What general insights and ideas about coaching are reported by leadership participants in my Coaching Master Class program?
Vox-Pop is from the Latin vox populi and refers to popular sentiment or opinion on a subject – in other words, the voice of the people.
In this series of Blog Posts I explore the sentiments and opinions of leadership participants in my Coaching Master Class (CMC) program. What do they think about the main coaching topics we explore together in this program?
In this article I look at some general insights and ideas about coaching as reported by Coaches participating in my CMC program.
Continue reading “VOX-POP SERIES – General Ideas from Coaches (Part 2)”
I realised a couple of weeks ago that I haven’t had a proper break from my work for two years. Suddenly, I felt wearied. Accordingly, I furled in my sails and allowed myself to float about on the waves of content concerning leadership, organisational design and development, culture, purpose, values, and finance that flood into my Inbox.
All the big consultancies and individual practitioner experts like myself issue so much stuff from articles to webinars to videos to memes to animations to… well, nothing new. In writing my essay, I’m conscious I risk adding to the cacophony.
However, my aim is to identify some “crotchets of note” that will scythe through the noise. Hopefully, these will provide a clear tempo for healthy organisations to create the conditions that raise rather than harm the well-being of the individuals who work there.
I’m old enough to remember the Irish entertainer Val Doonican singing about O’Rafferty’s motor car, “… used to be as black as me father’s hat, now it’s forty shades of green”. This seems to fit with all I’ve been reading, watching, and listening to. Material is cited as being distinct, discrete, and differential in its hue, yet so much appears to be another Pantone shade of grey (rather than green).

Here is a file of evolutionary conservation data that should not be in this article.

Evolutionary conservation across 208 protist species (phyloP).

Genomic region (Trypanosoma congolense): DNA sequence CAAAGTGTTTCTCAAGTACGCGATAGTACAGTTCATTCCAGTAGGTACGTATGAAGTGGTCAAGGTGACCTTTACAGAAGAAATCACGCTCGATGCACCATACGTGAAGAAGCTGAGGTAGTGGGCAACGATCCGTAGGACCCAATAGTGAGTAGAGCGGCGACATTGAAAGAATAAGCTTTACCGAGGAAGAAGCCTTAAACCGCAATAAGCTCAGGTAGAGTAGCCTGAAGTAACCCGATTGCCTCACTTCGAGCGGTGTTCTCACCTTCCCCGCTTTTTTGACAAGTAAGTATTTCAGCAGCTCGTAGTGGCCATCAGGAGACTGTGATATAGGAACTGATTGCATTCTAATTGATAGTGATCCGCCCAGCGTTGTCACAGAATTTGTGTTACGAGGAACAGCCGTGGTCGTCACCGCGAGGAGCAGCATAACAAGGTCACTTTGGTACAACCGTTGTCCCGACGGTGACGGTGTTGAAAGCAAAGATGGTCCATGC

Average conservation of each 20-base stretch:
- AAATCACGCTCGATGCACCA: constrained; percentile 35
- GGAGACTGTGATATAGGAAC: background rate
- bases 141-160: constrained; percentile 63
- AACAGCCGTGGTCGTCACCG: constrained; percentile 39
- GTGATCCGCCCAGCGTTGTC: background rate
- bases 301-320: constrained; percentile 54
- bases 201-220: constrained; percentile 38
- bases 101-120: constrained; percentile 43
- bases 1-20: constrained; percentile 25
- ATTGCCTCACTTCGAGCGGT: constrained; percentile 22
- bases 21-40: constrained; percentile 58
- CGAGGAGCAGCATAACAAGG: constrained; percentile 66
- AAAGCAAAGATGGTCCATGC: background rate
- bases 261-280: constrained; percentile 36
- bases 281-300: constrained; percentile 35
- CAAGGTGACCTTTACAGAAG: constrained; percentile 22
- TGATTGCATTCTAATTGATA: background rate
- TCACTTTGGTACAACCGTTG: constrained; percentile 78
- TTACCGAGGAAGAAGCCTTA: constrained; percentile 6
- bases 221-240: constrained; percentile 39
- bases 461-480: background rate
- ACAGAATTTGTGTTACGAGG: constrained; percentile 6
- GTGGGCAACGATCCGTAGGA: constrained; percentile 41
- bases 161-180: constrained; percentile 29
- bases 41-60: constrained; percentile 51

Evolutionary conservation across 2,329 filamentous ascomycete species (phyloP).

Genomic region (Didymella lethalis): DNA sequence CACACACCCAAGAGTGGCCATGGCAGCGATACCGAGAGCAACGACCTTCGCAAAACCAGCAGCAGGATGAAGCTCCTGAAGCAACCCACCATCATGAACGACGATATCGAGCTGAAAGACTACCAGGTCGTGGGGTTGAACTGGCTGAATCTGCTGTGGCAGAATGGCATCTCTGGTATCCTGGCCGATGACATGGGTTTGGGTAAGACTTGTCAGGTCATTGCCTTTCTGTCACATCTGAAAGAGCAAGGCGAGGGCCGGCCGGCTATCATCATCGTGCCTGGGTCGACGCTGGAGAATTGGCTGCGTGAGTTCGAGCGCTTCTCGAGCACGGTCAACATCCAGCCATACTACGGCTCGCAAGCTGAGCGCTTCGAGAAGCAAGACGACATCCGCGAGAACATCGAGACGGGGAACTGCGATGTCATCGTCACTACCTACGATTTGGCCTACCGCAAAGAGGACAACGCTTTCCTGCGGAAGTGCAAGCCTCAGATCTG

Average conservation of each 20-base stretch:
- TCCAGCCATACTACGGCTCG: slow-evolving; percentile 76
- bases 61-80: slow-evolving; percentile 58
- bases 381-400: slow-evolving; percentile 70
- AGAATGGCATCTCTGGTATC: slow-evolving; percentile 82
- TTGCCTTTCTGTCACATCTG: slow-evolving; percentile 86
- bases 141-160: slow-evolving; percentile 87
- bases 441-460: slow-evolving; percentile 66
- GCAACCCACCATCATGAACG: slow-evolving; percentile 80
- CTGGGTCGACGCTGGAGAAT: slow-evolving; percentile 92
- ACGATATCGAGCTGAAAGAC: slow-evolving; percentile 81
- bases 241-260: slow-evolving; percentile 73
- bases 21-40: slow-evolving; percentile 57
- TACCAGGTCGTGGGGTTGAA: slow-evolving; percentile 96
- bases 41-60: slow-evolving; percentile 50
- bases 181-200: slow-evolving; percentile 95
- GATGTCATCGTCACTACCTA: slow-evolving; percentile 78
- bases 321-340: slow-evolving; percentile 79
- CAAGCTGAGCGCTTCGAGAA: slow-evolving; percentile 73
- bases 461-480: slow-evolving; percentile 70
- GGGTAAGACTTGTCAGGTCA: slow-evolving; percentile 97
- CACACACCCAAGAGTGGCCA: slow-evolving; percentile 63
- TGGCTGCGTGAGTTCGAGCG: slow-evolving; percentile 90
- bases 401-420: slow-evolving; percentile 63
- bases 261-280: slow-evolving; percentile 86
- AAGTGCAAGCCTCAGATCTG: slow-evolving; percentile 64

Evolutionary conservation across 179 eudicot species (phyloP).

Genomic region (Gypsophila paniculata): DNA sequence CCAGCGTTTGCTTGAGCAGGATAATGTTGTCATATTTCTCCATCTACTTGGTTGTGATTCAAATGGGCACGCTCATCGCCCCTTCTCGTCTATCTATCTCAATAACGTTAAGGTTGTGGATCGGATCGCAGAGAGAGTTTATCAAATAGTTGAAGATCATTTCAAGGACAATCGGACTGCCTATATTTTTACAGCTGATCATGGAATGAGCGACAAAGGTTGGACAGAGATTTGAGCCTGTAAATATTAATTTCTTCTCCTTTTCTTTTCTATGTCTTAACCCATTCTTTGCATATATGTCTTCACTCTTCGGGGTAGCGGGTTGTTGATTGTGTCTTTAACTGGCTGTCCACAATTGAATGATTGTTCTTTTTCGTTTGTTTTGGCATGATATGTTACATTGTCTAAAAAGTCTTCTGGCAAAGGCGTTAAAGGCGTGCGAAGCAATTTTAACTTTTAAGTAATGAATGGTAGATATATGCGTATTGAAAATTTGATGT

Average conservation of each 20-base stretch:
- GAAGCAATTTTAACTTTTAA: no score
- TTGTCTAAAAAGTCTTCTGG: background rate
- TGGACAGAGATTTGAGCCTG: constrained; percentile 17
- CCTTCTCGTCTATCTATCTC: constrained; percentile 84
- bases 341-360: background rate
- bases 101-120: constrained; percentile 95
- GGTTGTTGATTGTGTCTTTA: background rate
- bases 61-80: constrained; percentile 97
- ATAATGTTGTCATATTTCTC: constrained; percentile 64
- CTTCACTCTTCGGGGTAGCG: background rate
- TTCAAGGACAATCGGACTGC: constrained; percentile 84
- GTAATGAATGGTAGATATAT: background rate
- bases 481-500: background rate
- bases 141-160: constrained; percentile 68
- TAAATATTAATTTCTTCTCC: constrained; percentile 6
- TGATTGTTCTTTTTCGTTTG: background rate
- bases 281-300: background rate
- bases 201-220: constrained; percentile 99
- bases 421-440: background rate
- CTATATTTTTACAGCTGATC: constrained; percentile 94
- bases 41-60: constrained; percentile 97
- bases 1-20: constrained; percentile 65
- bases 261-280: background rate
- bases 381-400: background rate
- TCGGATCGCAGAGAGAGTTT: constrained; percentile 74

All this got me thinking about whether the principles of leadership that I first encountered in a book from 1968 called “Motivation and Organisational Climate” written by George Litwin and Robert Stringer contain the golden threads on which we should not lose our cognitive and physical grasp. Their work was informed and influenced by that of David McClelland, Kurt Lewin, and Robert Blake and Jane Mouton amongst many.
McClelland’s work on motivation identifies people having three main motivational drivers, achievement, affiliation, and power. The latter has two faces, personalised and social or institutional. Are we mistakenly celebrating some leaders’ personalised power? What risks arise from their “must win, me, me, me” drive? For instance, how much is the pandemic crisis and our world standing on the brink of climate catastrophe due to this self-centred rather than selfless leadership (see later)? As we combat the global climate challenge, what must be done to nurture and sustain healthy climates in organisations?
Continue reading “Nothing new under the sun”